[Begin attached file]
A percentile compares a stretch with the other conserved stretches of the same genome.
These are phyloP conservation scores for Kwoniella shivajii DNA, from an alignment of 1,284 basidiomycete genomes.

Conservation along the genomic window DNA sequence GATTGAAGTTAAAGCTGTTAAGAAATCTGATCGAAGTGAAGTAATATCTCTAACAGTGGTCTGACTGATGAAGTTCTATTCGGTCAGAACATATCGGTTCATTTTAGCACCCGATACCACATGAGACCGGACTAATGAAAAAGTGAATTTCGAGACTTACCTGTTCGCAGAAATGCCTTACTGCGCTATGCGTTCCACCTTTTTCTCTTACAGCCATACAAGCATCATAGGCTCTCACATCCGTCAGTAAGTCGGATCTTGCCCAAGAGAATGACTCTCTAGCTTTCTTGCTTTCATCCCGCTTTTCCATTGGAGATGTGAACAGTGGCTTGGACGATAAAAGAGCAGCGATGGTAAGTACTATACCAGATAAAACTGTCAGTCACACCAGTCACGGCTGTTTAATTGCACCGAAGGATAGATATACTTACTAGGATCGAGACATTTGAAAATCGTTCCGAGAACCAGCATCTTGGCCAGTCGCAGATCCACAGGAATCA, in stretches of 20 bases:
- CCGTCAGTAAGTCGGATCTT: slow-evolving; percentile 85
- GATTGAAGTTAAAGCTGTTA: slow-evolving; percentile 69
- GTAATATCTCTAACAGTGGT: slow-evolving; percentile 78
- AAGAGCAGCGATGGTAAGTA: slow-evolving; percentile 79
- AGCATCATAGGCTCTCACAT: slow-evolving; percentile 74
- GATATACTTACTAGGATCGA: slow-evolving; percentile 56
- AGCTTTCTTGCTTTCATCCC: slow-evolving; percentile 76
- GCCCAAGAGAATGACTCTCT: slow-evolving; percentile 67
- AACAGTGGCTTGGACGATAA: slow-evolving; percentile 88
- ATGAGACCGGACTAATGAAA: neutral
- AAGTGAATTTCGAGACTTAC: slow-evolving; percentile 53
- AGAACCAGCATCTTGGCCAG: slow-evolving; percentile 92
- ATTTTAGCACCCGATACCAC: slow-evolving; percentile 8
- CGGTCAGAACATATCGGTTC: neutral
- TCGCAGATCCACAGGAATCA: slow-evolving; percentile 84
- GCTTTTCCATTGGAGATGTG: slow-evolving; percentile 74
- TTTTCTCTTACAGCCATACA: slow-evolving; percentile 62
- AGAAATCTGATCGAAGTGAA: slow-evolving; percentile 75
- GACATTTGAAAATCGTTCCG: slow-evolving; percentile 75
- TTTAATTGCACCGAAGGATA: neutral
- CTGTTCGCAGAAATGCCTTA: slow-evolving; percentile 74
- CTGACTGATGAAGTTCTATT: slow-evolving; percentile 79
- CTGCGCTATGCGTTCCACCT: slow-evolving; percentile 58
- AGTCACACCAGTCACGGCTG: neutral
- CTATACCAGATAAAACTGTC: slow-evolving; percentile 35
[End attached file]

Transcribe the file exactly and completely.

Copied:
A percentile compares a stretch with the other conserved stretches of the same genome.
These are phyloP conservation scores for Kwoniella shivajii DNA, from an alignment of 1,284 basidiomycete genomes.

Conservation along the genomic window DNA sequence GATTGAAGTTAAAGCTGTTAAGAAATCTGATCGAAGTGAAGTAATATCTCTAACAGTGGTCTGACTGATGAAGTTCTATTCGGTCAGAACATATCGGTTCATTTTAGCACCCGATACCACATGAGACCGGACTAATGAAAAAGTGAATTTCGAGACTTACCTGTTCGCAGAAATGCCTTACTGCGCTATGCGTTCCACCTTTTTCTCTTACAGCCATACAAGCATCATAGGCTCTCACATCCGTCAGTAAGTCGGATCTTGCCCAAGAGAATGACTCTCTAGCTTTCTTGCTTTCATCCCGCTTTTCCATTGGAGATGTGAACAGTGGCTTGGACGATAAAAGAGCAGCGATGGTAAGTACTATACCAGATAAAACTGTCAGTCACACCAGTCACGGCTGTTTAATTGCACCGAAGGATAGATATACTTACTAGGATCGAGACATTTGAAAATCGTTCCGAGAACCAGCATCTTGGCCAGTCGCAGATCCACAGGAATCA, in stretches of 20 bases:
- CCGTCAGTAAGTCGGATCTT: slow-evolving; percentile 85
- GATTGAAGTTAAAGCTGTTA: slow-evolving; percentile 69
- GTAATATCTCTAACAGTGGT: slow-evolving; percentile 78
- AAGAGCAGCGATGGTAAGTA: slow-evolving; percentile 79
- AGCATCATAGGCTCTCACAT: slow-evolving; percentile 74
- GATATACTTACTAGGATCGA: slow-evolving; percentile 56
- AGCTTTCTTGCTTTCATCCC: slow-evolving; percentile 76
- GCCCAAGAGAATGACTCTCT: slow-evolving; percentile 67
- AACAGTGGCTTGGACGATAA: slow-evolving; percentile 88
- ATGAGACCGGACTAATGAAA: neutral
- AAGTGAATTTCGAGACTTAC: slow-evolving; percentile 53
- AGAACCAGCATCTTGGCCAG: slow-evolving; percentile 92
- ATTTTAGCACCCGATACCAC: slow-evolving; percentile 8
- CGGTCAGAACATATCGGTTC: neutral
- TCGCAGATCCACAGGAATCA: slow-evolving; percentile 84
- GCTTTTCCATTGGAGATGTG: slow-evolving; percentile 74
- TTTTCTCTTACAGCCATACA: slow-evolving; percentile 62
- AGAAATCTGATCGAAGTGAA: slow-evolving; percentile 75
- GACATTTGAAAATCGTTCCG: slow-evolving; percentile 75
- TTTAATTGCACCGAAGGATA: neutral
- CTGTTCGCAGAAATGCCTTA: slow-evolving; percentile 74
- CTGACTGATGAAGTTCTATT: slow-evolving; percentile 79
- CTGCGCTATGCGTTCCACCT: slow-evolving; percentile 58
- AGTCACACCAGTCACGGCTG: neutral
- CTATACCAGATAAAACTGTC: slow-evolving; percentile 35